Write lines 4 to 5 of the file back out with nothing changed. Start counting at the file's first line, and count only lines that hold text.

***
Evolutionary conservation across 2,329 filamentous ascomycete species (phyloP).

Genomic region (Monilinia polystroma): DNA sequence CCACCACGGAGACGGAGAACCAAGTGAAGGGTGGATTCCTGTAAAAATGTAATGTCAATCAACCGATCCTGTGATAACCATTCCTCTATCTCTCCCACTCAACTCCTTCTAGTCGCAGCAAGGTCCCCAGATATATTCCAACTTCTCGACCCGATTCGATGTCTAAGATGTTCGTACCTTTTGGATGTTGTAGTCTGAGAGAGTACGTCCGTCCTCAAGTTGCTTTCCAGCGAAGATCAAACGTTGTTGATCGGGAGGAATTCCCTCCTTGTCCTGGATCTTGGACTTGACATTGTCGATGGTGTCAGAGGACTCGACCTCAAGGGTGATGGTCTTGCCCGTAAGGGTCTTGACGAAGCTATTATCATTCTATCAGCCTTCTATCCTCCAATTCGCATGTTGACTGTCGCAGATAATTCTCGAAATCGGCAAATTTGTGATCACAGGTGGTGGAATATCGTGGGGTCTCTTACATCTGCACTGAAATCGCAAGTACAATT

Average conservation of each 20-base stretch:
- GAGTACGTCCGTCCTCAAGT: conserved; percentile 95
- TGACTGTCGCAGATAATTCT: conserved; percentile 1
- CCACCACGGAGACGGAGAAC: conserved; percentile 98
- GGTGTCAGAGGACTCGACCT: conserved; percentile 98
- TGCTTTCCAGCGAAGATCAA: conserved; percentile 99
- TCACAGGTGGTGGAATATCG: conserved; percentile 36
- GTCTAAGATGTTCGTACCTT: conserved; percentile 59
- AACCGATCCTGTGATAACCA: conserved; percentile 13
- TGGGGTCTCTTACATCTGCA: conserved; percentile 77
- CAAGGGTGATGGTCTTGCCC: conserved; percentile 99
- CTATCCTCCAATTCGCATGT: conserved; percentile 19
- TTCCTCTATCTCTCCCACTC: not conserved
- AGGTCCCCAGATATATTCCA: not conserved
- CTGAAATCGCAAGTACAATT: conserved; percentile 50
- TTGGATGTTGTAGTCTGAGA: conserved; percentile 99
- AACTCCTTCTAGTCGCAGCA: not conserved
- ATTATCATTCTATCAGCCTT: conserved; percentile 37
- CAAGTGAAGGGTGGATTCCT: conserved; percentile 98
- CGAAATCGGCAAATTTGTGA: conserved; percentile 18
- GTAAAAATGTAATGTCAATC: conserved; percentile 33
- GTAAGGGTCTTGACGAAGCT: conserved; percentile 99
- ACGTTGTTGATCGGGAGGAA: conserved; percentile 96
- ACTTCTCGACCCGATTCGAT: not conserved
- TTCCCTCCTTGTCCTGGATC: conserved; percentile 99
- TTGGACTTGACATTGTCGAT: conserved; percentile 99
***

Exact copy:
- GAGTACGTCCGTCCTCAAGT: conserved; percentile 95
- TGACTGTCGCAGATAATTCT: conserved; percentile 1